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Macro Monthly: Rate cuts and elections in focus

18 January 2024

Key takeaways

  • As we start a new year, it looks set to be characterised by

    rate cuts and elections…

  • …with the timing and magnitude of policy easing set to be

    the focus of markets alongside political events…

  • …and so tracking the macro data will be key in the

    months ahead

The global economy enjoyed a better-than-expected 2023, despite the huge shocks that continued to come – war in the Middle East, turmoil in the banking sector, and further geopolitical uncertainty, amongst many other things.

Solid consumer spending, global trade, and PMI data

While growth held up better than expected, the pace wasn’t exactly stellar outside of the US and a handful of emerging market economies such as India, Saudi Arabia, Brazil, and Mexico. But, the last few sets of data for 2023 give some reason for hope, with solid consumer spending, some green shoots in global trade, and an upturn in some PMI data. 

The drop in inflation was the big macro story of 2023
Inflation relief

The big macro story was the sharp fall in inflation across the world, particularly in the second half of the year (Charts 1 and 2). In the US, core personal consumption expenditures (PCE) inflation annualised over the past six months is now below the Federal Reserves’s 2% target, and we’ve seen sharp drops in inflation in Latin America be replicated in most of the world in recent months. Some of this is base effects in food and energy washing out of the data, but underlying inflationary pressures are abating as the unwinding of supply shocks from the pandemic continue to ripple through to pricing plans from firms. 

Source: Refinitiv Datastream, HSBC
Note: DM = Developed Markets, Latam = Latin America, CEEMEA = Central and Eastern Europe, Middle East and Africa, EM Asia = Emerging Markets Asia. Source: Refinitiv Datastream, HSBC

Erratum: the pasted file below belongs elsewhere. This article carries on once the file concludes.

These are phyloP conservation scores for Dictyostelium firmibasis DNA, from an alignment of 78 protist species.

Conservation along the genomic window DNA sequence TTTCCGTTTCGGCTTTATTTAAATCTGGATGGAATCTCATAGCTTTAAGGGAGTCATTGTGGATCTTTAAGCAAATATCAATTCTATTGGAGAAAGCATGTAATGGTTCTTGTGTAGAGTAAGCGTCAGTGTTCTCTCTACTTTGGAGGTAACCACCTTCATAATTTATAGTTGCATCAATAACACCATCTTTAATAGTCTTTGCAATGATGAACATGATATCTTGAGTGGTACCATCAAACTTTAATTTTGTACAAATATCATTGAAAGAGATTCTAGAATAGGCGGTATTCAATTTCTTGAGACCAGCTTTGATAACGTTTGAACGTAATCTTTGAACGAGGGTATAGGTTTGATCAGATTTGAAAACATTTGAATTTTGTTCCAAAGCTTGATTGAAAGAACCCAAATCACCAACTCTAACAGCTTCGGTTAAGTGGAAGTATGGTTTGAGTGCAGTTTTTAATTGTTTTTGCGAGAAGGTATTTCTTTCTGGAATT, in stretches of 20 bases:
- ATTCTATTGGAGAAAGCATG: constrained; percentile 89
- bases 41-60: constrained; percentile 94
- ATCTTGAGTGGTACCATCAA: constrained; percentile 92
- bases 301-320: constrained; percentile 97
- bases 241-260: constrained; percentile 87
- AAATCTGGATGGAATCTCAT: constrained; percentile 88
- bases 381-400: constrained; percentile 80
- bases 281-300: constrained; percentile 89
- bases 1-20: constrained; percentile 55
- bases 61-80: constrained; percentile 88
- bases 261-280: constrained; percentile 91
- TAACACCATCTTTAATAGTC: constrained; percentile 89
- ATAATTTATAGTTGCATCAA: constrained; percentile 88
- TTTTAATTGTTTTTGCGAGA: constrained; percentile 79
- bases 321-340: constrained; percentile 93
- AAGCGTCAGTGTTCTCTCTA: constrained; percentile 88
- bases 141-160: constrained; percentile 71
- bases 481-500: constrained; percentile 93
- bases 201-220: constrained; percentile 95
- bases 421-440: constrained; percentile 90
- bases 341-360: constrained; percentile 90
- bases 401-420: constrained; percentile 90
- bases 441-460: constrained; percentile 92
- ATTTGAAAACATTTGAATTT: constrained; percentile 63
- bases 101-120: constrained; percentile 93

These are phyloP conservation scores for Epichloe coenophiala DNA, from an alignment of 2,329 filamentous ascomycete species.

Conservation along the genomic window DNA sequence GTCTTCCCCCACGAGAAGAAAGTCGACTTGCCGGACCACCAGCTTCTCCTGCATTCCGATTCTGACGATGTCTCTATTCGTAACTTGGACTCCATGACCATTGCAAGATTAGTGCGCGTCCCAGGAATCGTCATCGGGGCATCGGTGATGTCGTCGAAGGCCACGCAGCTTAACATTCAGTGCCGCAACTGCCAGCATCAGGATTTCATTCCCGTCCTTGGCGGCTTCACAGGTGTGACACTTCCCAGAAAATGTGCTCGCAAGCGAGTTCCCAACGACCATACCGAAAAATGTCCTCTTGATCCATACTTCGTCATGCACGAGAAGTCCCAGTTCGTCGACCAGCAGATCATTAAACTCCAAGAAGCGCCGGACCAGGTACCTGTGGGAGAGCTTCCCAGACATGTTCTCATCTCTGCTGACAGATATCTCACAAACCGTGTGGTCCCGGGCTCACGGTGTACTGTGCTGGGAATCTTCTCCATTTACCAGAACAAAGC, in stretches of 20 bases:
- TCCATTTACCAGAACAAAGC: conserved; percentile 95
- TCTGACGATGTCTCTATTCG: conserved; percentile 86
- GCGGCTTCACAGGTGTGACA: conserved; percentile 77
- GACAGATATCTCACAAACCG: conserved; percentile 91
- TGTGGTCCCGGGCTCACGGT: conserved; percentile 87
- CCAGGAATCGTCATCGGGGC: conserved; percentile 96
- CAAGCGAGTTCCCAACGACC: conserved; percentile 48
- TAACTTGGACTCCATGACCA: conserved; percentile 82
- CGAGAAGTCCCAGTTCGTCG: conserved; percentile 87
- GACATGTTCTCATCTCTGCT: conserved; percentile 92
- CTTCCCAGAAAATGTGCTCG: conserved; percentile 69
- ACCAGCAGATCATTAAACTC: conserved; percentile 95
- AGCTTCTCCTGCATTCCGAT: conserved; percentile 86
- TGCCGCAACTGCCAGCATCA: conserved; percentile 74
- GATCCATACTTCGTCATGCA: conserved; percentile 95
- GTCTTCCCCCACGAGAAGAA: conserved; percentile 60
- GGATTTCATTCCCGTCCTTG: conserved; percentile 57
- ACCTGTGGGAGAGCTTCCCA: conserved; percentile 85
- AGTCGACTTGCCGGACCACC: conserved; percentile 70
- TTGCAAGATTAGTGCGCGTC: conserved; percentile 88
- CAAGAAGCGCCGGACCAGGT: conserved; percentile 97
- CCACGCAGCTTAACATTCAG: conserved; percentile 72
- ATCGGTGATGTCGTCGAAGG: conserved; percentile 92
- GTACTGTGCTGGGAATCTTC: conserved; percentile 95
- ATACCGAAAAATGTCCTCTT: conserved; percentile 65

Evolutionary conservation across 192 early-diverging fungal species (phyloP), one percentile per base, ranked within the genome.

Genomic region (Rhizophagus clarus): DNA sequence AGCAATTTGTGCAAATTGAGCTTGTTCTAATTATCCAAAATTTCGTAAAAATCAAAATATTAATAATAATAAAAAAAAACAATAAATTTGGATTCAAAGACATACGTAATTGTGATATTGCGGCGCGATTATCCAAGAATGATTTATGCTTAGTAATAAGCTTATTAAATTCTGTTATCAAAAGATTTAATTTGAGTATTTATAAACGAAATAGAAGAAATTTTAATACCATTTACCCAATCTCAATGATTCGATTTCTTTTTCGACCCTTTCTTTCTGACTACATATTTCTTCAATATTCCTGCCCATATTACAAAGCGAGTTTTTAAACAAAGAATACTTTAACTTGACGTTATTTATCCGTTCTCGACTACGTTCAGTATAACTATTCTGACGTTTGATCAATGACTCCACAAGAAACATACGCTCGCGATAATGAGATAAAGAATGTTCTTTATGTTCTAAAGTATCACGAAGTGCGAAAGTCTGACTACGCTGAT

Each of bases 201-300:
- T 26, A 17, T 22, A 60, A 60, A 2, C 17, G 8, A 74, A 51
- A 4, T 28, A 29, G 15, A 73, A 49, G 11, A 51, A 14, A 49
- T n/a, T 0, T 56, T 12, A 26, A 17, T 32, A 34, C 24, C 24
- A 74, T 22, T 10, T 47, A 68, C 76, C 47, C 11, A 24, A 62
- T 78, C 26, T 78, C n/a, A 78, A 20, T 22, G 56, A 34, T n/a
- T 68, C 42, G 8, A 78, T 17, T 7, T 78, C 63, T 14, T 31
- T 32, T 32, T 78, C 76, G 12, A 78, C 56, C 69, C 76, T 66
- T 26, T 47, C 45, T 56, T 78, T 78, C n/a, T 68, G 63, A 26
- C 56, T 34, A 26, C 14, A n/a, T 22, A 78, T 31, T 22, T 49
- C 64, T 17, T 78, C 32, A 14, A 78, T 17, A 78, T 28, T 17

Two key themes for 2024 are rate cuts and elections
Rate cuts and elections

As a result, 2024 looks set to be a year of two themes: rate cuts and elections. Central banks in most of the world are now expected to start easing in the coming months – with markets looking for developed market policymakers to shift to cuts slightly sooner than our own expectations. The developments in terms of labour markets, growth and inflation will be key in the coming releases to gauge when this may occur (Charts 3 and 4).

It’s also the biggest year for elections in history. More than half of the world’s population will see a major election this year, with the US election in November the one of most focus. But elections in the likes of India, South Africa, and (likely) the UK will grab attention at various points. 

Note: BoJ = Bank of Japan, BoE = Bank of England, ECB = European Central Bank, Fed = Federal Reserve. Source: Macrobond
Source: Macrobond
Higher rates biting or disinflation reversing are the main risks

Against this backdrop, it’s important to think about the risks. The main downside risk is the squeeze of higher rates hitting more corners of the global economy, or a reversal in the disinflationary process. But, to the upside, we now have positive real wage growth in most economies and employment is still growing, so we could see stronger consumer demand. Equally, housing markets and global trade look to be bottoming out, and if progress continues, growth could be lifted. 2024 looks set to be another year of uncertainty.

We tweaked up our 2024 global GDP forecast to 2.4%
Our GDP growth forecasts

We recently edged up our global growth forecast to 2.4% (from 2.3%) in 2024, thanks to small upgrades to the US, China, and India while still seeing a subdued 0.6% pace across Western Europe and some strengthening in ASEAN. Among the other emerging economies we still think that, despite the growth upgrades we have made for 2023, the fastest pace of rate cuts will still be in Latin America given the still high level of real rates and declining inflation trend.

Our 2025 GDP forecast is virtually unchanged. We see global growth reviving a little – to 2.6% (from 2.4%) in 2024 – but only to a rate that is still below the pre-pandemic trend. Our central assumption is that the need for an ongoing disinflationary adjustment means only a gradual easing cycle in 2024-25 with only 150bp of rate cuts anticipated by the Federal Reserve and European Central Bank.

Note: *India data is calendar year forecast here for comparability. Previous forecasts are shown in parenthesis, and are from the Macro Monthly dated 11 October 2023. Green indicates an upward revision, red indicates a downward revision. Source: Bloomberg, HSBC Economics
↑Positive surprise – actual is higher than consensus, ↓ Negative surprise – actual is lower than consensus, →Actual is in line with consensus. Source: Bloomberg, HSBC
Source: Refinitiv Eikon, HSBC

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